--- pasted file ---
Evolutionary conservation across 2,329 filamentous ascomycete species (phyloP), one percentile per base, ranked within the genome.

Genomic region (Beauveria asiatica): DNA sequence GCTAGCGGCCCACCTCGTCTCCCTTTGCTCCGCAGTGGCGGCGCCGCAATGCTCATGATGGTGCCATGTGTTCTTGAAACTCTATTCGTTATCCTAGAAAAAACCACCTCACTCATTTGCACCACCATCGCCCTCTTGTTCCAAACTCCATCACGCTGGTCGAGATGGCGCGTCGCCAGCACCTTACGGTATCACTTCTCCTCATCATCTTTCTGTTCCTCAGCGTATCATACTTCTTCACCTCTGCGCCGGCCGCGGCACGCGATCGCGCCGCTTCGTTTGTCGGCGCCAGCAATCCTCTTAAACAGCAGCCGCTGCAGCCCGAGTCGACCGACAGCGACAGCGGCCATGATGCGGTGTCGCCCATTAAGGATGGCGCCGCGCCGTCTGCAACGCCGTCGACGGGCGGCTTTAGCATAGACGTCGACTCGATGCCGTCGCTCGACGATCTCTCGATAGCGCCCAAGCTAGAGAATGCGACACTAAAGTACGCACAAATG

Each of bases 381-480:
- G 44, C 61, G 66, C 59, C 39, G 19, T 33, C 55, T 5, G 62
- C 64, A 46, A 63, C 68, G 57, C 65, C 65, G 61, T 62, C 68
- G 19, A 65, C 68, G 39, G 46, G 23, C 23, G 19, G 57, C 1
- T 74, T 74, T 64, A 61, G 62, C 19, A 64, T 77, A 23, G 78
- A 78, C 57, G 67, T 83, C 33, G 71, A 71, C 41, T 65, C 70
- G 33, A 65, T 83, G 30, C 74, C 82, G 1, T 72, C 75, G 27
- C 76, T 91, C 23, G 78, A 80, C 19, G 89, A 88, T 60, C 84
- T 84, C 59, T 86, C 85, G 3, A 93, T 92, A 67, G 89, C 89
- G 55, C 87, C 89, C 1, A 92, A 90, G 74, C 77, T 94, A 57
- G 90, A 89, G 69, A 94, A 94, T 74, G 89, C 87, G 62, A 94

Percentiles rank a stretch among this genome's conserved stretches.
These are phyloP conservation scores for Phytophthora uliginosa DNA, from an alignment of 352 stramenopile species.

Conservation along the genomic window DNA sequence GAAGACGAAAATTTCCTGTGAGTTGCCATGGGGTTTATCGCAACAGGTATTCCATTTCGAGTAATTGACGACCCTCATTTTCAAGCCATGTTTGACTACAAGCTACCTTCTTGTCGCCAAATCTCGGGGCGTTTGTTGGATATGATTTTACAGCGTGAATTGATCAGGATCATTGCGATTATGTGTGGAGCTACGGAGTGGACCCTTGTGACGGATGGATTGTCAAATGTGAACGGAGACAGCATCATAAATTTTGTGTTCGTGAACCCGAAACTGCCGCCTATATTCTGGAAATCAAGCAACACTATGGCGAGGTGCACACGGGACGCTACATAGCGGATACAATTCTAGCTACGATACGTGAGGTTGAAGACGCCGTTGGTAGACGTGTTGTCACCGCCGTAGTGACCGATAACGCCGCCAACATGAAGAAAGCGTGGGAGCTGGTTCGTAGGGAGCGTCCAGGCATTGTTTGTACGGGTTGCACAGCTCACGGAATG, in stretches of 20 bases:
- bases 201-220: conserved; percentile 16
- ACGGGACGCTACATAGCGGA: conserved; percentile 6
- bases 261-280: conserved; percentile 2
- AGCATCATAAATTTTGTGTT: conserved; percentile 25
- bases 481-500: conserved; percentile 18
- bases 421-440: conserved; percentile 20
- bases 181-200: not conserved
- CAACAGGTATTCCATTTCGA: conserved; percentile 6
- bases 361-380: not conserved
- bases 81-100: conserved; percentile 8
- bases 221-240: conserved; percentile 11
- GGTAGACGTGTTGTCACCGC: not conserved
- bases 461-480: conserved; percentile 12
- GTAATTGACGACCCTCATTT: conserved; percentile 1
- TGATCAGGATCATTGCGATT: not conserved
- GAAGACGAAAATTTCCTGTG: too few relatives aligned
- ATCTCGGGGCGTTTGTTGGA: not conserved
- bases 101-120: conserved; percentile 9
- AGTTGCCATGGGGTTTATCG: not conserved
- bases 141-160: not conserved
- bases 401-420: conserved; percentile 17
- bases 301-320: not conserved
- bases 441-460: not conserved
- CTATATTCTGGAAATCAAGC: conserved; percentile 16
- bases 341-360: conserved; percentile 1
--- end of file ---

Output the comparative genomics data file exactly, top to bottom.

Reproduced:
Evolutionary conservation across 2,329 filamentous ascomycete species (phyloP), one percentile per base, ranked within the genome.

Genomic region (Beauveria asiatica): DNA sequence GCTAGCGGCCCACCTCGTCTCCCTTTGCTCCGCAGTGGCGGCGCCGCAATGCTCATGATGGTGCCATGTGTTCTTGAAACTCTATTCGTTATCCTAGAAAAAACCACCTCACTCATTTGCACCACCATCGCCCTCTTGTTCCAAACTCCATCACGCTGGTCGAGATGGCGCGTCGCCAGCACCTTACGGTATCACTTCTCCTCATCATCTTTCTGTTCCTCAGCGTATCATACTTCTTCACCTCTGCGCCGGCCGCGGCACGCGATCGCGCCGCTTCGTTTGTCGGCGCCAGCAATCCTCTTAAACAGCAGCCGCTGCAGCCCGAGTCGACCGACAGCGACAGCGGCCATGATGCGGTGTCGCCCATTAAGGATGGCGCCGCGCCGTCTGCAACGCCGTCGACGGGCGGCTTTAGCATAGACGTCGACTCGATGCCGTCGCTCGACGATCTCTCGATAGCGCCCAAGCTAGAGAATGCGACACTAAAGTACGCACAAATG

Each of bases 381-480:
- G 44, C 61, G 66, C 59, C 39, G 19, T 33, C 55, T 5, G 62
- C 64, A 46, A 63, C 68, G 57, C 65, C 65, G 61, T 62, C 68
- G 19, A 65, C 68, G 39, G 46, G 23, C 23, G 19, G 57, C 1
- T 74, T 74, T 64, A 61, G 62, C 19, A 64, T 77, A 23, G 78
- A 78, C 57, G 67, T 83, C 33, G 71, A 71, C 41, T 65, C 70
- G 33, A 65, T 83, G 30, C 74, C 82, G 1, T 72, C 75, G 27
- C 76, T 91, C 23, G 78, A 80, C 19, G 89, A 88, T 60, C 84
- T 84, C 59, T 86, C 85, G 3, A 93, T 92, A 67, G 89, C 89
- G 55, C 87, C 89, C 1, A 92, A 90, G 74, C 77, T 94, A 57
- G 90, A 89, G 69, A 94, A 94, T 74, G 89, C 87, G 62, A 94

Percentiles rank a stretch among this genome's conserved stretches.
These are phyloP conservation scores for Phytophthora uliginosa DNA, from an alignment of 352 stramenopile species.

Conservation along the genomic window DNA sequence GAAGACGAAAATTTCCTGTGAGTTGCCATGGGGTTTATCGCAACAGGTATTCCATTTCGAGTAATTGACGACCCTCATTTTCAAGCCATGTTTGACTACAAGCTACCTTCTTGTCGCCAAATCTCGGGGCGTTTGTTGGATATGATTTTACAGCGTGAATTGATCAGGATCATTGCGATTATGTGTGGAGCTACGGAGTGGACCCTTGTGACGGATGGATTGTCAAATGTGAACGGAGACAGCATCATAAATTTTGTGTTCGTGAACCCGAAACTGCCGCCTATATTCTGGAAATCAAGCAACACTATGGCGAGGTGCACACGGGACGCTACATAGCGGATACAATTCTAGCTACGATACGTGAGGTTGAAGACGCCGTTGGTAGACGTGTTGTCACCGCCGTAGTGACCGATAACGCCGCCAACATGAAGAAAGCGTGGGAGCTGGTTCGTAGGGAGCGTCCAGGCATTGTTTGTACGGGTTGCACAGCTCACGGAATG, in stretches of 20 bases:
- bases 201-220: conserved; percentile 16
- ACGGGACGCTACATAGCGGA: conserved; percentile 6
- bases 261-280: conserved; percentile 2
- AGCATCATAAATTTTGTGTT: conserved; percentile 25
- bases 481-500: conserved; percentile 18
- bases 421-440: conserved; percentile 20
- bases 181-200: not conserved
- CAACAGGTATTCCATTTCGA: conserved; percentile 6
- bases 361-380: not conserved
- bases 81-100: conserved; percentile 8
- bases 221-240: conserved; percentile 11
- GGTAGACGTGTTGTCACCGC: not conserved
- bases 461-480: conserved; percentile 12
- GTAATTGACGACCCTCATTT: conserved; percentile 1
- TGATCAGGATCATTGCGATT: not conserved
- GAAGACGAAAATTTCCTGTG: too few relatives aligned
- ATCTCGGGGCGTTTGTTGGA: not conserved
- bases 101-120: conserved; percentile 9
- AGTTGCCATGGGGTTTATCG: not conserved
- bases 141-160: not conserved
- bases 401-420: conserved; percentile 17
- bases 301-320: not conserved
- bases 441-460: not conserved
- CTATATTCTGGAAATCAAGC: conserved; percentile 16
- bases 341-360: conserved; percentile 1